Warren Buffet famously described companies that “buy commodities and sell brands” as the sort of business model in which he likes to invest. The consumer staple companies certainly fit this description. Their products – basic personal or household items such as shavers, toothpaste or washing-up liquid – are cheap to produce, but sell at a relative premium, packaged in ubiquitous brand names that completely dominate supermarket shelf space.
In the jittery macroeconomic environment of recent years, these companies have become safe haven investments. As investors bid up the price of their seemingly reliable cash flow and dividend streams, consumer staples have significantly outperformed the stock market. Some commentators even refer to them as “the expensive defensives”.
However the outlook for these companies as investments may be far less rosy than the experience of recent years would suggest. I see two headwinds:
First, powerful long-term structural changes in consumer behaviour are slowly undermining the dominant position currently occupied by many consumer staple brands. The vast majority of basic household products are still purchased on the high street, but e-commerce is growing rapidly in this space. Experience from other industries suggests that scale is the critical factor here. The manufacturers of products where usage is regular and predictable, and shipping costs are low, have shown themselves to be particularly vulnerable to disruption. Witness the recent success of Dollar Shave Club in the US as a model of things to come.
These changes won’t destroy the consumer staple business model in the way they have for many high street retail brands. The problem is growth – or lack of it. As e-commerce penetration increases, I think it will be harder for consumer staples to sustain their already fairly pedestrian growth rates.
Again, experience from other industries suggests it is not the incumbents who capture this new online growth, but the more innovative and recent entrants to the market. One solution is to acquire this growth, as Unilever has with its recent purchase of Dollar Shave Club. Yet this comes at the cost of diluting the firm’s overall return on capital, since these acquisitions will only be possible at very high valuations.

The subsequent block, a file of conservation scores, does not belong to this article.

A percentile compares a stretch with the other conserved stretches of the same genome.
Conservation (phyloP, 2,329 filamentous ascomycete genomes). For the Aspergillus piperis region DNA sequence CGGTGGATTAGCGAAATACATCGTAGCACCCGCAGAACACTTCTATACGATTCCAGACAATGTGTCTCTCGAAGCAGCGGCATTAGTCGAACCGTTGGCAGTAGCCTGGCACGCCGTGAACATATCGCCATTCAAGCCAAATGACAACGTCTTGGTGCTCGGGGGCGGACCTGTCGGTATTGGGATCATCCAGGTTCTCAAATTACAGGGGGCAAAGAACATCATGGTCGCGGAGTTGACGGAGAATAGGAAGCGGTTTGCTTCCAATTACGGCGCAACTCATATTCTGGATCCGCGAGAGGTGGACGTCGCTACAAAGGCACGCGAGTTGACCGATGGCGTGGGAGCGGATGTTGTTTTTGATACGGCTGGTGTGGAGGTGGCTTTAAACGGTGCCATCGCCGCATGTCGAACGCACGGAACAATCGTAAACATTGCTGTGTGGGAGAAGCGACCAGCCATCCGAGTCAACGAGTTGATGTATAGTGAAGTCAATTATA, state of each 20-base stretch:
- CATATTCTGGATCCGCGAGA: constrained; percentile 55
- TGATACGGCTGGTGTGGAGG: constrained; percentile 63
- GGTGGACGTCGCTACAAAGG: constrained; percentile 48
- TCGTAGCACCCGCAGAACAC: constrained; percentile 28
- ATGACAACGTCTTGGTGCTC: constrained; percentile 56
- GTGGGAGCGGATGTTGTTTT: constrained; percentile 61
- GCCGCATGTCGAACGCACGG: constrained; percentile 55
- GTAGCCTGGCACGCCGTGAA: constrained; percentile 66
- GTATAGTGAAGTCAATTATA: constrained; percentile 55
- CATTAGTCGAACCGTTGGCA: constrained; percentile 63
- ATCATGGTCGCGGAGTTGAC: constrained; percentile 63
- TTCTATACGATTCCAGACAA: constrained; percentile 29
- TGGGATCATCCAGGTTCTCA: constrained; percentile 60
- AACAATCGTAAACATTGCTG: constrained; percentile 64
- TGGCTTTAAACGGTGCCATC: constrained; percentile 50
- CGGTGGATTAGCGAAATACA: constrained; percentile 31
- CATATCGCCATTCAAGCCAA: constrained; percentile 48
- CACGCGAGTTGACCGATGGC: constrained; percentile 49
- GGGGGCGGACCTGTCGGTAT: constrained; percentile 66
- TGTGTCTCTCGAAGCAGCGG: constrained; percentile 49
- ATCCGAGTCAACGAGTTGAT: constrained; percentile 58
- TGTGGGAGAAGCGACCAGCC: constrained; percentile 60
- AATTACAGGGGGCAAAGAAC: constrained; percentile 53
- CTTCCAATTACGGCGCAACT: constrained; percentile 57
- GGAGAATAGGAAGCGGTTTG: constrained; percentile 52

Another solution is to buy each other. In the last few weeks, Reckitt Benckiser has agreed to acquire Mead Johnson and Kraft Heinz has attempted – but failed – to buy Unilever. These deals are about cutting costs and leveraging balance sheets in order to create a more attractive earnings growth trajectory. Investors are cheering this today, but these deals are also being done at high valuations. It remains to be seen how much genuine value can be created when five or more years of perfectly executed synergies are required to justify deal financial metrics.
The second major headwind is valuation. Within the UK stock market, the household products sector trades on a price to earnings ratio of over 20 times, with a free cash flow yield of barely 4%1. This is a rich valuation in absolute terms and a significant premium to the wider UK market.
Bulls will point out that the sector has always commanded a premium valuation by virtue of its “quality” business model characteristics. This has certainly been the case in recent years, during which time these companies have mostly performed pretty well operationally. Such high valuations reflect a perception of stability and predictability, against a backdrop of a cyclically and structurally uncertain world. But these valuations are unlikely to be sustained if investors seriously start questioning the long-term growth profile of these companies.
An additional factor to consider when reflecting on these companies’ high valuations is the role of monetary policy. Since the financial crisis began in 2008, interest rates around the world have headed ever lower. As a result, investors have been forced up the risk curve to find income-producing financial assets. With many of the traditional yield paying sectors such as banks and energy disappointing, it is easy to why the consumer staples sector has attracted a scarcity premium. This effect is impossible to quantify, but is certainly something to keep it in mind, particularly as US interest rates look set to head higher over the near term.
One of Benjamin Graham’s great contributions to investing was ‘Mr Market’ – the concept of a psychopathic individual with a tendency to swing from delusional optimism to unreasonable pessimism. Today, Mr Market is singing the praises of consumer staples far and wide. With the ingredients all in place for a very different view down the line, some investors may feel they wish to take advantage of Mr Market’s current mood while it lasts.
1. Source: Morgan Stanley estimates, March 2017